For a brief period, the future did not look too bright for members of the University of Minnesota wrestling team. Several team members were accused of violating criminal law regarding the purchase and sale prescription medications. The head coach was also in the spotlight for allegedly covering up some of his team members' drug use.
Campus police were apparently already investigating 12 different students for using and selling Xanax when the wrestling coach became aware of the situation. At that point, the coach requested that his players undergo drug tests and voluntarily surrender the Xanax. The players were also told that if they completed these tasks and then submitted a letter outlining their actions, they would be given amnesty for any of their alleged actions and access to a drug treatment program.
An anonymous complaint made through the University of Minnesota's reporting system claimed that the coach had been trying to conceal his players' actions rather than genuinely trying to help them. This claim launched a criminal investigation that resulted in the university placing the coach on paid leave in Jun 2016. Ultimately, prosecutors declined to file charges citing a lack of evidence, although the university's internal investigation is still ongoing.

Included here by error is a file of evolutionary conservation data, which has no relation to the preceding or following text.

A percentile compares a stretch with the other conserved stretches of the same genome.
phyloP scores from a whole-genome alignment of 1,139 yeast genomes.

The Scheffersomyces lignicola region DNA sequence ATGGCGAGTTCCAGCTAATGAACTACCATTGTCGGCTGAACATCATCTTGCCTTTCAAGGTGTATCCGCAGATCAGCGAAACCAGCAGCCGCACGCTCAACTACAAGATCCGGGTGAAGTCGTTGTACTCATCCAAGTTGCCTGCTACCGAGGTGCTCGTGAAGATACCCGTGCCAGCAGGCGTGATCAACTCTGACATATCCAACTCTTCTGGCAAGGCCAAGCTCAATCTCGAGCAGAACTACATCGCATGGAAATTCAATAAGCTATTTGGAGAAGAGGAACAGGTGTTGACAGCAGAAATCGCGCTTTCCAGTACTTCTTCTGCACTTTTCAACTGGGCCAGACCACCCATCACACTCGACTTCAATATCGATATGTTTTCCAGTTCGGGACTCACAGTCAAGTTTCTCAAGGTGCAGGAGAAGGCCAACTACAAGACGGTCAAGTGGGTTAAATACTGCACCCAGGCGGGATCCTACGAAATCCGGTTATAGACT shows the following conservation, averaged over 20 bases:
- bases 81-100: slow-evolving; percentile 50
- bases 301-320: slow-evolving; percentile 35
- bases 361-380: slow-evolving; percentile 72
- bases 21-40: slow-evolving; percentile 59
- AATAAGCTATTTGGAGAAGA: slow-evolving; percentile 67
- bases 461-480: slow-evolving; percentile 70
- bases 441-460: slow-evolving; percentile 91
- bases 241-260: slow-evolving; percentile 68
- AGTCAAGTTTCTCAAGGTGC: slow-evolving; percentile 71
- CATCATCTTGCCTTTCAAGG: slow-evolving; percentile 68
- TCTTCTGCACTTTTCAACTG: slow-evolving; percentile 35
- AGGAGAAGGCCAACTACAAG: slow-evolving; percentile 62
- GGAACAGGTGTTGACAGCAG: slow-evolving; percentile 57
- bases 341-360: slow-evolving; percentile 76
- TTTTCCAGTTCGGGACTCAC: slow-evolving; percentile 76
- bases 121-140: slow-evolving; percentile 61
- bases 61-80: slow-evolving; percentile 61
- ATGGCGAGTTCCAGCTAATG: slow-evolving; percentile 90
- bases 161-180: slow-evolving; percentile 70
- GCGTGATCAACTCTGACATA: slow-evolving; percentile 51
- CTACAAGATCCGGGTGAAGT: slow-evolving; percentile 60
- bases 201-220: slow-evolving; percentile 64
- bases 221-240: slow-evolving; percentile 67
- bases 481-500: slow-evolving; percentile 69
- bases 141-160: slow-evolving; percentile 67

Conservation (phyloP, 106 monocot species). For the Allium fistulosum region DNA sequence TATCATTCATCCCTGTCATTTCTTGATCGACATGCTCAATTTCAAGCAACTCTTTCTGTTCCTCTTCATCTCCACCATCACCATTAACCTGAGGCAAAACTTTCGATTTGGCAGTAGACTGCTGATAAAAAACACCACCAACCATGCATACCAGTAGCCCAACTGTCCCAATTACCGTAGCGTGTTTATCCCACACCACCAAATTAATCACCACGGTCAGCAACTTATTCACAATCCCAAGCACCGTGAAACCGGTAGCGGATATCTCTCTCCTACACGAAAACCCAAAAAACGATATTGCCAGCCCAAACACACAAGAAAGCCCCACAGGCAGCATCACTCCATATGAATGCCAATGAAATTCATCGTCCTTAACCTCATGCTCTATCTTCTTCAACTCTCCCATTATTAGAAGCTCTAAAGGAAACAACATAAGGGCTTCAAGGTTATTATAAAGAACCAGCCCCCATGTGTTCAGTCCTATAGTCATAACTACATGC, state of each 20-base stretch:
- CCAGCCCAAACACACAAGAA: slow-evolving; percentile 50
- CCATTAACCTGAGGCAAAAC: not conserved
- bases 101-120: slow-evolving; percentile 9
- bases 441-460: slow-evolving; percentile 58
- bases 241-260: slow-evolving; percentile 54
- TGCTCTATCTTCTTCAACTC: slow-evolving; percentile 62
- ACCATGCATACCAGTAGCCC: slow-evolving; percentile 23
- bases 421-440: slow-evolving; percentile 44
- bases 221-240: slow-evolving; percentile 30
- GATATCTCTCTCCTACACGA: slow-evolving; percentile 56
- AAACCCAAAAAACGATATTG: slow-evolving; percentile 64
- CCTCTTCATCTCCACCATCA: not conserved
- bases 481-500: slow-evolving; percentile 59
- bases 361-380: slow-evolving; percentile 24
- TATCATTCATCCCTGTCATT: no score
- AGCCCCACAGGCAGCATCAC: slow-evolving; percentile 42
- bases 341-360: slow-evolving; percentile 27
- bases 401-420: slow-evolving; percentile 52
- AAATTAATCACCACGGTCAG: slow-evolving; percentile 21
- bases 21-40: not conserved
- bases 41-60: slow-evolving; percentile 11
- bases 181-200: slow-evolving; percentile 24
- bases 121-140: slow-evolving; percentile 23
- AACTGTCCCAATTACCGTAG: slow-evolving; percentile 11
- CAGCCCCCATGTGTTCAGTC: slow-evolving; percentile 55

Criminal investigations do not always result in charges being filed, but this is usually not evident during the process. Because individuals being investigated for possibly violating criminal law cannot be sure if enough evidence will be found in order to support certain allegations, it is usually well advised for defendants to begin considering possible defense strategies even before charges are officially filed. Doing so helps prepare defendants for the possibility of facing the serious consequences of most criminal charges.
Source: mprnews.org, "No criminal charges after drug investigation of U of M wrestlers", Peter Cox, June 30, 2016